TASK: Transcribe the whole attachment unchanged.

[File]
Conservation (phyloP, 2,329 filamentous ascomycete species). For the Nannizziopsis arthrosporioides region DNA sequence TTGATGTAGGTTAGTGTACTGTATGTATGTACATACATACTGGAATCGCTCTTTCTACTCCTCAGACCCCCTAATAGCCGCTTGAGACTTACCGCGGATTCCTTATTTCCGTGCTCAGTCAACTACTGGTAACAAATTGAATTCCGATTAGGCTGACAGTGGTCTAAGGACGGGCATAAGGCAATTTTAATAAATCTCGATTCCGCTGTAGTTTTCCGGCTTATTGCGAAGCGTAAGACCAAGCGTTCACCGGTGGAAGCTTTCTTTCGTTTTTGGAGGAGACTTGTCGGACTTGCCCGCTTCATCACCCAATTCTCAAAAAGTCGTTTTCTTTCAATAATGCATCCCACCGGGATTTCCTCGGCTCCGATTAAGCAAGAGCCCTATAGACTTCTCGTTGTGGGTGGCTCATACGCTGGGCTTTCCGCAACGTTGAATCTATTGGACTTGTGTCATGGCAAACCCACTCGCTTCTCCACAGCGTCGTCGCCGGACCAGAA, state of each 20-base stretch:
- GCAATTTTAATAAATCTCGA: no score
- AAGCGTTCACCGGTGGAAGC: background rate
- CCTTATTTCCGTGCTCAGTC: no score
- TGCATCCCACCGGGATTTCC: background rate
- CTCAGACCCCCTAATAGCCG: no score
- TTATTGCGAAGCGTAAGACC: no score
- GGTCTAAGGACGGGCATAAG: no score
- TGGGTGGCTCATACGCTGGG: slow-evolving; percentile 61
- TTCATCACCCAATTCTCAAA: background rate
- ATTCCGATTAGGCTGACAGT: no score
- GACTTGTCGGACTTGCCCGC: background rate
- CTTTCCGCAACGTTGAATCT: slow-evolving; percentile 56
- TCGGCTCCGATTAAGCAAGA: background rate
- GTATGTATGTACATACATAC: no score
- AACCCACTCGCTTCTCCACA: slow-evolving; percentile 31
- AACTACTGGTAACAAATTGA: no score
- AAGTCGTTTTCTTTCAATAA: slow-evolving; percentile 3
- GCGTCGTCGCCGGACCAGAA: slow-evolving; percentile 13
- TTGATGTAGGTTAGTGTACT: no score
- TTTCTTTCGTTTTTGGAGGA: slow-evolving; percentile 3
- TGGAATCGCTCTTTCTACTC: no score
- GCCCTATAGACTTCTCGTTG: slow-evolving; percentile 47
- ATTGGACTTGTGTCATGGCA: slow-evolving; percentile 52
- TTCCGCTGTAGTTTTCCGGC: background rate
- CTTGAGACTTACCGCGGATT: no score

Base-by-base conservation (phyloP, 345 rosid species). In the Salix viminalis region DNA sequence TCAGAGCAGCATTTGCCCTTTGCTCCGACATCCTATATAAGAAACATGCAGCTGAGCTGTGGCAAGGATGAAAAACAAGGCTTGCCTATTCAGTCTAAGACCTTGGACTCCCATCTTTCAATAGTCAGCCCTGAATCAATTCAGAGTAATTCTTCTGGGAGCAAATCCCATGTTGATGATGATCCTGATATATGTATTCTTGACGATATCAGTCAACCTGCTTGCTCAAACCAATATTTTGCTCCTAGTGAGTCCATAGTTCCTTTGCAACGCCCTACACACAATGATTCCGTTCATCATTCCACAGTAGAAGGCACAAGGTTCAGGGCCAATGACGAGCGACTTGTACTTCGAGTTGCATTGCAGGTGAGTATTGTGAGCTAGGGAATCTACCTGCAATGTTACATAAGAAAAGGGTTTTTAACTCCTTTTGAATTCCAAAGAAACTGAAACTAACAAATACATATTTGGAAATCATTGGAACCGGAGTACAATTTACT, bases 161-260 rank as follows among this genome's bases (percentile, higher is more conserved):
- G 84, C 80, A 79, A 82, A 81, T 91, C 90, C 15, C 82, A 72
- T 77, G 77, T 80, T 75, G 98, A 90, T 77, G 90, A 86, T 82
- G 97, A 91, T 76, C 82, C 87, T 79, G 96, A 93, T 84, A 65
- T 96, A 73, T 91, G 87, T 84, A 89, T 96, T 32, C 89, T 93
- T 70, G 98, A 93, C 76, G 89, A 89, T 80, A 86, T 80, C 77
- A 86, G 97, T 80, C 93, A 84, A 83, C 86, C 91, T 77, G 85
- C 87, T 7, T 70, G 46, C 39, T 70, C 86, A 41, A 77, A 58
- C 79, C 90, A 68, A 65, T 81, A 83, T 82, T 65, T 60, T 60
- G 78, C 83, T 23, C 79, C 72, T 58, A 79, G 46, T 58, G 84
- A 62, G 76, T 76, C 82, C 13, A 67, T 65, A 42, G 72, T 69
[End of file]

Conservation (phyloP, 2,329 filamentous ascomycete species). For the Nannizziopsis arthrosporioides region DNA sequence TTGATGTAGGTTAGTGTACTGTATGTATGTACATACATACTGGAATCGCTCTTTCTACTCCTCAGACCCCCTAATAGCCGCTTGAGACTTACCGCGGATTCCTTATTTCCGTGCTCAGTCAACTACTGGTAACAAATTGAATTCCGATTAGGCTGACAGTGGTCTAAGGACGGGCATAAGGCAATTTTAATAAATCTCGATTCCGCTGTAGTTTTCCGGCTTATTGCGAAGCGTAAGACCAAGCGTTCACCGGTGGAAGCTTTCTTTCGTTTTTGGAGGAGACTTGTCGGACTTGCCCGCTTCATCACCCAATTCTCAAAAAGTCGTTTTCTTTCAATAATGCATCCCACCGGGATTTCCTCGGCTCCGATTAAGCAAGAGCCCTATAGACTTCTCGTTGTGGGTGGCTCATACGCTGGGCTTTCCGCAACGTTGAATCTATTGGACTTGTGTCATGGCAAACCCACTCGCTTCTCCACAGCGTCGTCGCCGGACCAGAA, state of each 20-base stretch:
- GCAATTTTAATAAATCTCGA: no score
- AAGCGTTCACCGGTGGAAGC: background rate
- CCTTATTTCCGTGCTCAGTC: no score
- TGCATCCCACCGGGATTTCC: background rate
- CTCAGACCCCCTAATAGCCG: no score
- TTATTGCGAAGCGTAAGACC: no score
- GGTCTAAGGACGGGCATAAG: no score
- TGGGTGGCTCATACGCTGGG: slow-evolving; percentile 61
- TTCATCACCCAATTCTCAAA: background rate
- ATTCCGATTAGGCTGACAGT: no score
- GACTTGTCGGACTTGCCCGC: background rate
- CTTTCCGCAACGTTGAATCT: slow-evolving; percentile 56
- TCGGCTCCGATTAAGCAAGA: background rate
- GTATGTATGTACATACATAC: no score
- AACCCACTCGCTTCTCCACA: slow-evolving; percentile 31
- AACTACTGGTAACAAATTGA: no score
- AAGTCGTTTTCTTTCAATAA: slow-evolving; percentile 3
- GCGTCGTCGCCGGACCAGAA: slow-evolving; percentile 13
- TTGATGTAGGTTAGTGTACT: no score
- TTTCTTTCGTTTTTGGAGGA: slow-evolving; percentile 3
- TGGAATCGCTCTTTCTACTC: no score
- GCCCTATAGACTTCTCGTTG: slow-evolving; percentile 47
- ATTGGACTTGTGTCATGGCA: slow-evolving; percentile 52
- TTCCGCTGTAGTTTTCCGGC: background rate
- CTTGAGACTTACCGCGGATT: no score

Base-by-base conservation (phyloP, 345 rosid species). In the Salix viminalis region DNA sequence TCAGAGCAGCATTTGCCCTTTGCTCCGACATCCTATATAAGAAACATGCAGCTGAGCTGTGGCAAGGATGAAAAACAAGGCTTGCCTATTCAGTCTAAGACCTTGGACTCCCATCTTTCAATAGTCAGCCCTGAATCAATTCAGAGTAATTCTTCTGGGAGCAAATCCCATGTTGATGATGATCCTGATATATGTATTCTTGACGATATCAGTCAACCTGCTTGCTCAAACCAATATTTTGCTCCTAGTGAGTCCATAGTTCCTTTGCAACGCCCTACACACAATGATTCCGTTCATCATTCCACAGTAGAAGGCACAAGGTTCAGGGCCAATGACGAGCGACTTGTACTTCGAGTTGCATTGCAGGTGAGTATTGTGAGCTAGGGAATCTACCTGCAATGTTACATAAGAAAAGGGTTTTTAACTCCTTTTGAATTCCAAAGAAACTGAAACTAACAAATACATATTTGGAAATCATTGGAACCGGAGTACAATTTACT, bases 161-260 rank as follows among this genome's bases (percentile, higher is more conserved):
- G 84, C 80, A 79, A 82, A 81, T 91, C 90, C 15, C 82, A 72
- T 77, G 77, T 80, T 75, G 98, A 90, T 77, G 90, A 86, T 82
- G 97, A 91, T 76, C 82, C 87, T 79, G 96, A 93, T 84, A 65
- T 96, A 73, T 91, G 87, T 84, A 89, T 96, T 32, C 89, T 93
- T 70, G 98, A 93, C 76, G 89, A 89, T 80, A 86, T 80, C 77
- A 86, G 97, T 80, C 93, A 84, A 83, C 86, C 91, T 77, G 85
- C 87, T 7, T 70, G 46, C 39, T 70, C 86, A 41, A 77, A 58
- C 79, C 90, A 68, A 65, T 81, A 83, T 82, T 65, T 60, T 60
- G 78, C 83, T 23, C 79, C 72, T 58, A 79, G 46, T 58, G 84
- A 62, G 76, T 76, C 82, C 13, A 67, T 65, A 42, G 72, T 69